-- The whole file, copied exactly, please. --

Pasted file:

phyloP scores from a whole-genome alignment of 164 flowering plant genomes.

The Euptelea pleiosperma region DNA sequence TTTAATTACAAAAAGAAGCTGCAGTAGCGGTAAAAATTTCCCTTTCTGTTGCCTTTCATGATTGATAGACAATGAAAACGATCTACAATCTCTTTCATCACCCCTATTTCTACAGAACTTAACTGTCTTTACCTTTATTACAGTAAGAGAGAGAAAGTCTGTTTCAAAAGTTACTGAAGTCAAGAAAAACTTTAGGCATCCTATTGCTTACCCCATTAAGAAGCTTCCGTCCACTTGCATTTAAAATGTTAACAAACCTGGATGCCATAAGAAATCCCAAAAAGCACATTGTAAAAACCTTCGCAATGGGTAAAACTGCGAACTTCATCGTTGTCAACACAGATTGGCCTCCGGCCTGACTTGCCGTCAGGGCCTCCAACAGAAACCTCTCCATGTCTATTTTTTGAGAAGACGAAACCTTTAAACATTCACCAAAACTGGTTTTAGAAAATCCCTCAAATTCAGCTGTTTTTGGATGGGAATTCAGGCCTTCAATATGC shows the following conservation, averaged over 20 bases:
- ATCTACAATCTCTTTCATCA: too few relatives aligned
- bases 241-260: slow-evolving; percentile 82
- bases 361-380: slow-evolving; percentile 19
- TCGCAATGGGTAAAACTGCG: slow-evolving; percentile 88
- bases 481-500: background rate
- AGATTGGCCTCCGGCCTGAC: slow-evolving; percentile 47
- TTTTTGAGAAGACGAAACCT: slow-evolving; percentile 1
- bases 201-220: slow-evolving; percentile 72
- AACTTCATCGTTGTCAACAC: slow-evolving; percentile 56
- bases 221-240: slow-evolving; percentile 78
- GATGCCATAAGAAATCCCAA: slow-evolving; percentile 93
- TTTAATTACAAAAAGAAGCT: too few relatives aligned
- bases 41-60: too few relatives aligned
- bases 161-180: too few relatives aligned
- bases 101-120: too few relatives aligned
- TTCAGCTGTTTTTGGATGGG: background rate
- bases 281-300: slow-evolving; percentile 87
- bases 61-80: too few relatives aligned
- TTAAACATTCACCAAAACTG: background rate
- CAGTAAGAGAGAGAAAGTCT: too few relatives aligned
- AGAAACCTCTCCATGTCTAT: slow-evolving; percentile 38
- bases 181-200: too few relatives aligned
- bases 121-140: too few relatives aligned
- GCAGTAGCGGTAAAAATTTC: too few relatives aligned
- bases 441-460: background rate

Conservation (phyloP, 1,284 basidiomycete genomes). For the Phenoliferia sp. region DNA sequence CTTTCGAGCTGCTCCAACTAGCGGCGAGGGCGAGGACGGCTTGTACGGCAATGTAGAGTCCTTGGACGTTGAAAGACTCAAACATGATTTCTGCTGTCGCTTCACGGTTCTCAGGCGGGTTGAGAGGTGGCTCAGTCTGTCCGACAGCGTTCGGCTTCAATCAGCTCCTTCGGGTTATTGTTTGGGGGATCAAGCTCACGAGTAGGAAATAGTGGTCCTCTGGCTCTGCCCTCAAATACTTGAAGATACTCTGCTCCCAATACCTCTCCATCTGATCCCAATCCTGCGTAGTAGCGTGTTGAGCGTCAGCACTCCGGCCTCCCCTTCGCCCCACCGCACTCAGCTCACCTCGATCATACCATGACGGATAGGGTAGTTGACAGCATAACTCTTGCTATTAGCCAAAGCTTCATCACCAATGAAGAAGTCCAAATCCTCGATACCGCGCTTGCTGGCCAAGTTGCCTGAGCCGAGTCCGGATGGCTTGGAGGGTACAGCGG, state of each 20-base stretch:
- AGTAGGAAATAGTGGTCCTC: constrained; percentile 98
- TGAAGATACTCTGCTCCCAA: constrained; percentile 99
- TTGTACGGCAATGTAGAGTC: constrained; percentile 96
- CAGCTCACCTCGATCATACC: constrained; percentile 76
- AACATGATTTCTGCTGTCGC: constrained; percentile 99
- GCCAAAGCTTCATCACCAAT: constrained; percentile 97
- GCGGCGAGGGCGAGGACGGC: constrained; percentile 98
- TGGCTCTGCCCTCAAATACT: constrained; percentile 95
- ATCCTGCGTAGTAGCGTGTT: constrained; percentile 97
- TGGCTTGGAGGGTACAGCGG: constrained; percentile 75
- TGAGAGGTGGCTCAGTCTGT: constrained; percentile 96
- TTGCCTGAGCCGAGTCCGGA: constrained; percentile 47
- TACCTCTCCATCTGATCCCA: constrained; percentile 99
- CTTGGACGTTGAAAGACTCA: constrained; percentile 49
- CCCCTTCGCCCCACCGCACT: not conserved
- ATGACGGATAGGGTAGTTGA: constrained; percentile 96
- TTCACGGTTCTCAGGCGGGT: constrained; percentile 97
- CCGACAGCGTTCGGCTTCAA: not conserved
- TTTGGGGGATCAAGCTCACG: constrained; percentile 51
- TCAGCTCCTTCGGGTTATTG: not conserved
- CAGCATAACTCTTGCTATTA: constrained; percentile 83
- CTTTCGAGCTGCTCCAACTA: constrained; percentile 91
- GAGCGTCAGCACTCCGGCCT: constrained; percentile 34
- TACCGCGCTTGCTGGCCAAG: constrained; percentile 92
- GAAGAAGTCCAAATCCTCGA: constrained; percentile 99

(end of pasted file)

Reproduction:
phyloP scores from a whole-genome alignment of 164 flowering plant genomes.

The Euptelea pleiosperma region DNA sequence TTTAATTACAAAAAGAAGCTGCAGTAGCGGTAAAAATTTCCCTTTCTGTTGCCTTTCATGATTGATAGACAATGAAAACGATCTACAATCTCTTTCATCACCCCTATTTCTACAGAACTTAACTGTCTTTACCTTTATTACAGTAAGAGAGAGAAAGTCTGTTTCAAAAGTTACTGAAGTCAAGAAAAACTTTAGGCATCCTATTGCTTACCCCATTAAGAAGCTTCCGTCCACTTGCATTTAAAATGTTAACAAACCTGGATGCCATAAGAAATCCCAAAAAGCACATTGTAAAAACCTTCGCAATGGGTAAAACTGCGAACTTCATCGTTGTCAACACAGATTGGCCTCCGGCCTGACTTGCCGTCAGGGCCTCCAACAGAAACCTCTCCATGTCTATTTTTTGAGAAGACGAAACCTTTAAACATTCACCAAAACTGGTTTTAGAAAATCCCTCAAATTCAGCTGTTTTTGGATGGGAATTCAGGCCTTCAATATGC shows the following conservation, averaged over 20 bases:
- ATCTACAATCTCTTTCATCA: too few relatives aligned
- bases 241-260: slow-evolving; percentile 82
- bases 361-380: slow-evolving; percentile 19
- TCGCAATGGGTAAAACTGCG: slow-evolving; percentile 88
- bases 481-500: background rate
- AGATTGGCCTCCGGCCTGAC: slow-evolving; percentile 47
- TTTTTGAGAAGACGAAACCT: slow-evolving; percentile 1
- bases 201-220: slow-evolving; percentile 72
- AACTTCATCGTTGTCAACAC: slow-evolving; percentile 56
- bases 221-240: slow-evolving; percentile 78
- GATGCCATAAGAAATCCCAA: slow-evolving; percentile 93
- TTTAATTACAAAAAGAAGCT: too few relatives aligned
- bases 41-60: too few relatives aligned
- bases 161-180: too few relatives aligned
- bases 101-120: too few relatives aligned
- TTCAGCTGTTTTTGGATGGG: background rate
- bases 281-300: slow-evolving; percentile 87
- bases 61-80: too few relatives aligned
- TTAAACATTCACCAAAACTG: background rate
- CAGTAAGAGAGAGAAAGTCT: too few relatives aligned
- AGAAACCTCTCCATGTCTAT: slow-evolving; percentile 38
- bases 181-200: too few relatives aligned
- bases 121-140: too few relatives aligned
- GCAGTAGCGGTAAAAATTTC: too few relatives aligned
- bases 441-460: background rate

Conservation (phyloP, 1,284 basidiomycete genomes). For the Phenoliferia sp. region DNA sequence CTTTCGAGCTGCTCCAACTAGCGGCGAGGGCGAGGACGGCTTGTACGGCAATGTAGAGTCCTTGGACGTTGAAAGACTCAAACATGATTTCTGCTGTCGCTTCACGGTTCTCAGGCGGGTTGAGAGGTGGCTCAGTCTGTCCGACAGCGTTCGGCTTCAATCAGCTCCTTCGGGTTATTGTTTGGGGGATCAAGCTCACGAGTAGGAAATAGTGGTCCTCTGGCTCTGCCCTCAAATACTTGAAGATACTCTGCTCCCAATACCTCTCCATCTGATCCCAATCCTGCGTAGTAGCGTGTTGAGCGTCAGCACTCCGGCCTCCCCTTCGCCCCACCGCACTCAGCTCACCTCGATCATACCATGACGGATAGGGTAGTTGACAGCATAACTCTTGCTATTAGCCAAAGCTTCATCACCAATGAAGAAGTCCAAATCCTCGATACCGCGCTTGCTGGCCAAGTTGCCTGAGCCGAGTCCGGATGGCTTGGAGGGTACAGCGG, state of each 20-base stretch:
- AGTAGGAAATAGTGGTCCTC: constrained; percentile 98
- TGAAGATACTCTGCTCCCAA: constrained; percentile 99
- TTGTACGGCAATGTAGAGTC: constrained; percentile 96
- CAGCTCACCTCGATCATACC: constrained; percentile 76
- AACATGATTTCTGCTGTCGC: constrained; percentile 99
- GCCAAAGCTTCATCACCAAT: constrained; percentile 97
- GCGGCGAGGGCGAGGACGGC: constrained; percentile 98
- TGGCTCTGCCCTCAAATACT: constrained; percentile 95
- ATCCTGCGTAGTAGCGTGTT: constrained; percentile 97
- TGGCTTGGAGGGTACAGCGG: constrained; percentile 75
- TGAGAGGTGGCTCAGTCTGT: constrained; percentile 96
- TTGCCTGAGCCGAGTCCGGA: constrained; percentile 47
- TACCTCTCCATCTGATCCCA: constrained; percentile 99
- CTTGGACGTTGAAAGACTCA: constrained; percentile 49
- CCCCTTCGCCCCACCGCACT: not conserved
- ATGACGGATAGGGTAGTTGA: constrained; percentile 96
- TTCACGGTTCTCAGGCGGGT: constrained; percentile 97
- CCGACAGCGTTCGGCTTCAA: not conserved
- TTTGGGGGATCAAGCTCACG: constrained; percentile 51
- TCAGCTCCTTCGGGTTATTG: not conserved
- CAGCATAACTCTTGCTATTA: constrained; percentile 83
- CTTTCGAGCTGCTCCAACTA: constrained; percentile 91
- GAGCGTCAGCACTCCGGCCT: constrained; percentile 34
- TACCGCGCTTGCTGGCCAAG: constrained; percentile 92
- GAAGAAGTCCAAATCCTCGA: constrained; percentile 99